Nav: Home

Illinois research team introduces wearable audio dataset

May 14, 2019

Researchers studying wearable listening technology now have a new data set to use, thanks to University of Illinois at Urbana-Champaign graduate student Ryan Corey and his team.

Debuting at the International Conference on Acoustics, Speech, and Signal Processing (ICASSP) this week, the first-of-its-kind wearable microphone impulse response data set is invaluable to audio research for two reasons: First, the data includes up to 80 microphones instead of the usual two showing how is heard on different parts of the body, and second, the data is available for free under an open-access license.

"We believe hearing aids, smart headphones and all listening devices would work better if they had a lot of microphones, but most products only have two," said Corey. "There isn't data out there for more than that. Even the work that has been done with more didn't include open-access data sets."

The data set consists of more than 8,000 acoustic impulse responses measured at 80 different position on the body. The 80 microphones were tested on five different hat/headphone styles and with six different types of clothing. The sound in the recordings came from 24 different directions to simulate noisy crowds.

The group, including Corey's adviser, Professor Andrew Singer from the Coordinated Science Laboratory (CSL), and former undergraduate student Naoki Tsuda, spent weeks placing 80 microphones all over a mannequin and Corey himself in the CSL Augmented Listening Laboratory. They then recorded acoustic impulse responses to study the acoustics of the body and whether or not clothes plays a difference in how microphones pick up noise. The collected data is used by the team in the paper being presented at ICASSP this week, but they wanted the data to go farther.

"We've been frustrated when trying to use data sets that aren't open," said Corey. "Wearable arrays are important and more people should research it. Having this data out there will make it more convenient to do so."

Future researchers can use the data to simulate wearable microphone arrays with different numbers of microphones at different points on the body. Many humans are already wearing multiple devices with microphones, and this data could help take advantage of that. Engineers can use it to design new products and study performance tradeoffs for different applications. A few of the potential applications for the data include augmented reality, speech recognition, and acoustic event detection, among others. Without the data set created by the CSL team, each researcher would have to build their own prototypes and test them, which is time-consuming and expensive.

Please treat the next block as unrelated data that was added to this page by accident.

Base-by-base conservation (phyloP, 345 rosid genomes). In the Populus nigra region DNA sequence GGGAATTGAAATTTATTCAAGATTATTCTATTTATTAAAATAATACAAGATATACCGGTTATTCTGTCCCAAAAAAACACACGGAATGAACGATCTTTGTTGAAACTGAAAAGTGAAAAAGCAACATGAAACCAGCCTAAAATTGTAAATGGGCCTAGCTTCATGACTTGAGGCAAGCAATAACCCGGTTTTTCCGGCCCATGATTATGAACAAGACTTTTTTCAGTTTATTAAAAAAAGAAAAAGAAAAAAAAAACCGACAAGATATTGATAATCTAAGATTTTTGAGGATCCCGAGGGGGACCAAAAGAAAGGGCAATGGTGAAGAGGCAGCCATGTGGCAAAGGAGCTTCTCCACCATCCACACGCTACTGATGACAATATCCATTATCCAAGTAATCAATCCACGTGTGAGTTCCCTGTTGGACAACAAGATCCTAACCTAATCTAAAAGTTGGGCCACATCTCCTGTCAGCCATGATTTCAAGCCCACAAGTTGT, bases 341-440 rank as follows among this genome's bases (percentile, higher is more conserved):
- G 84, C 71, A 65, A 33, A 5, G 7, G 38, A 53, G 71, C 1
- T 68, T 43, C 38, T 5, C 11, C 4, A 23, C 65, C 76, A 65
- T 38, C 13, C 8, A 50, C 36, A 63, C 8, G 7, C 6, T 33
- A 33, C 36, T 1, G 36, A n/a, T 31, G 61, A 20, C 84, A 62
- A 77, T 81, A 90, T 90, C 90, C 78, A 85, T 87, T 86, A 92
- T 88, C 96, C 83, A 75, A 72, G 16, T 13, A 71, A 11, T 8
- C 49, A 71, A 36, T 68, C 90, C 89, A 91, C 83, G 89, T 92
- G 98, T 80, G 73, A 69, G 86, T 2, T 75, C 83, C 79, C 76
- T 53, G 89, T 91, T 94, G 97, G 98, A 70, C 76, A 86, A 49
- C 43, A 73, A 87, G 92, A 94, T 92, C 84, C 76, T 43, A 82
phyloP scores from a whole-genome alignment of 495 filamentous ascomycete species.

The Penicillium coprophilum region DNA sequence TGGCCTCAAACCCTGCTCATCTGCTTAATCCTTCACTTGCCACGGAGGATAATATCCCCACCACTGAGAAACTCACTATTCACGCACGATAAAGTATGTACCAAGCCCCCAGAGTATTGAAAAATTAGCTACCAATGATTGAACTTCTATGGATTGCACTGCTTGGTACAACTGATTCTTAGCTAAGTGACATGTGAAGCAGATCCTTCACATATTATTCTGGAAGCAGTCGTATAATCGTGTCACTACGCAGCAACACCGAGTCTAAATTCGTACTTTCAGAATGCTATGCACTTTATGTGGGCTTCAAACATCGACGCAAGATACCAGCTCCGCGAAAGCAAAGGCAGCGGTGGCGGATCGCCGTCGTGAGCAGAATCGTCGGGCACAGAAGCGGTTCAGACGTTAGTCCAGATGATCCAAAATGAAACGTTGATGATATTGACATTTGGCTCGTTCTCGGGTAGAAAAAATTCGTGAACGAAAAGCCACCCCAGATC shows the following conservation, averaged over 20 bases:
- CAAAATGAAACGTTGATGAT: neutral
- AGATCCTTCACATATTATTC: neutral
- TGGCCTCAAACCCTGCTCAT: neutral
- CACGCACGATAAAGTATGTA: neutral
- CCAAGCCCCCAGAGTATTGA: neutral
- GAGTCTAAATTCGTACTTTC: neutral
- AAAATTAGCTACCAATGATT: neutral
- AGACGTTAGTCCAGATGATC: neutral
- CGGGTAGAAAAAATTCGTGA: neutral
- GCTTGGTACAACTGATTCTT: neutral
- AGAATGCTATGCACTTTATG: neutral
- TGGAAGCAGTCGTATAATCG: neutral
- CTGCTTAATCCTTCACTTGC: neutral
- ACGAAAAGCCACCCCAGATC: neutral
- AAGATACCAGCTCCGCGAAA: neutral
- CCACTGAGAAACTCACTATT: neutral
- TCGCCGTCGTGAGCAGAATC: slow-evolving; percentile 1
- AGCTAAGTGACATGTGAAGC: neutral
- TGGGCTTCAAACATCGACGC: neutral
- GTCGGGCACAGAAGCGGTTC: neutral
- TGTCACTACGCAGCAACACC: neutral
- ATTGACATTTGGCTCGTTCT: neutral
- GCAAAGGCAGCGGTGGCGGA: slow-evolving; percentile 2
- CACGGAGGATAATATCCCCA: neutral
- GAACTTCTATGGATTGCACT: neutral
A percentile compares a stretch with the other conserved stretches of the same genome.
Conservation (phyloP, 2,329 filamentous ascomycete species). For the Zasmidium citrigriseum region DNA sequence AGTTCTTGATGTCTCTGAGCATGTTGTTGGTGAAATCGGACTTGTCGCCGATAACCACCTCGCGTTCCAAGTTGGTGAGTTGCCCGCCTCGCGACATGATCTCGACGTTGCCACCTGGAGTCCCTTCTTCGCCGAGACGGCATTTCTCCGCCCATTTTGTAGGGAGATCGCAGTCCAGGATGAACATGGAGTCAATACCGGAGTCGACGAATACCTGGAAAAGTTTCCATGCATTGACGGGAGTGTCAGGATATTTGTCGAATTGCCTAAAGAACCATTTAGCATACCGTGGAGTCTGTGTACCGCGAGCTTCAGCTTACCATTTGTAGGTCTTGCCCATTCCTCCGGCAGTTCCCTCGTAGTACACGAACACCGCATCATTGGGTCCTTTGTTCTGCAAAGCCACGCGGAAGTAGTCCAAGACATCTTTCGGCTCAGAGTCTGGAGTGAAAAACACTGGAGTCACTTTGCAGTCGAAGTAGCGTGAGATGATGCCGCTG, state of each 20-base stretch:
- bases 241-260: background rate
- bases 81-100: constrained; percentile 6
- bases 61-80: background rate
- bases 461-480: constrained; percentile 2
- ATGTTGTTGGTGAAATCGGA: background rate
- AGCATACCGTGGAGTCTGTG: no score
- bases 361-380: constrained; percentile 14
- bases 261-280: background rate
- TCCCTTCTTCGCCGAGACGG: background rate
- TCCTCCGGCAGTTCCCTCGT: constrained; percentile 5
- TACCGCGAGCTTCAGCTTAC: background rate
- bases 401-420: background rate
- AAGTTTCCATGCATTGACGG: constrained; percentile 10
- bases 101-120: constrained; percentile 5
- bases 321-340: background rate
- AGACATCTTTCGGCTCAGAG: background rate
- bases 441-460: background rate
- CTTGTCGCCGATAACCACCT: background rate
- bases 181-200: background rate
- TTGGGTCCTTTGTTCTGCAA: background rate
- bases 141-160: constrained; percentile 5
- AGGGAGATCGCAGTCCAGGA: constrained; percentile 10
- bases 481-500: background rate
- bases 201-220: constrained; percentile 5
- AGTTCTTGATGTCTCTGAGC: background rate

The presentation takes place on Tuesday, May 14, in Brighton, UK. Singer, Fox Family Professor in Electrical and Computer Engineering, and Corey hope the presentation will raise awareness of the dataset, encourage others to use it, and give them to opportunity to receive feedback.

"This is the best-attended conference for audio signal processing, so I'll be able to introduce the data set to a lot of researchers who could potentially take advantage of it, build on it, and give us feedback for future improvement," said Corey.
The data set is available under a Creative Commons Attribution License at the University of Illinois Library's Illinois Data Bank archives. Corey also has written about the dataset on the lab's blog.

University of Illinois College of Engineering

Related Acoustics Articles:

Biomechanical acoustics study sheds light on running injuries
Devoted runners suffer from a surprisingly high rate of injury.
Acoustic scientist sounds off about the location of cave paintings
One popular theory about the Paleolithic cave paintings proposes that sites were chosen based on the acoustics in the caves.
Creating a personalized, immersive audio environment
The way you hear and interpret the sounds around you changes as you move.
Talking science
In 22 years, Karin Heineman has been behind the camera for hundreds of scientific stories.
Using body noise to improve cancer detection
In passive elastography, the elasticity of tissue is measured using the body's own propagation of shear waves, which enables more effective imaging deeper inside the body in an even more noninvasive way than traditional elastography and may be used for cancer detection.
More Acoustics News and Acoustics Current Events

Best Science Podcasts 2019

We have hand picked the best science podcasts for 2019. Sit back and enjoy new science podcasts updated daily from your favorite science news services and scientists.
Now Playing: TED Radio Hour

Do animals grieve? Do they have language or consciousness? For a long time, scientists resisted the urge to look for human qualities in animals. This hour, TED speakers explore how that is changing. Guests include biological anthropologist Barbara King, dolphin researcher Denise Herzing, primatologist Frans de Waal, and ecologist Carl Safina.
Now Playing: Science for the People

#534 Bacteria are Coming for Your OJ
What makes breakfast, breakfast? Well, according to every movie and TV show we've ever seen, a big glass of orange juice is basically required. But our morning grapefruit might be in danger. Why? Citrus greening, a bacteria carried by a bug, has infected 90% of the citrus groves in Florida. It's coming for your OJ. We'll talk with University of Maryland plant virologist Anne Simon about ways to stop the citrus killer, and with science writer and journalist Maryn McKenna about why throwing antibiotics at the problem is probably not the solution. Related links: A Review of the Citrus Greening...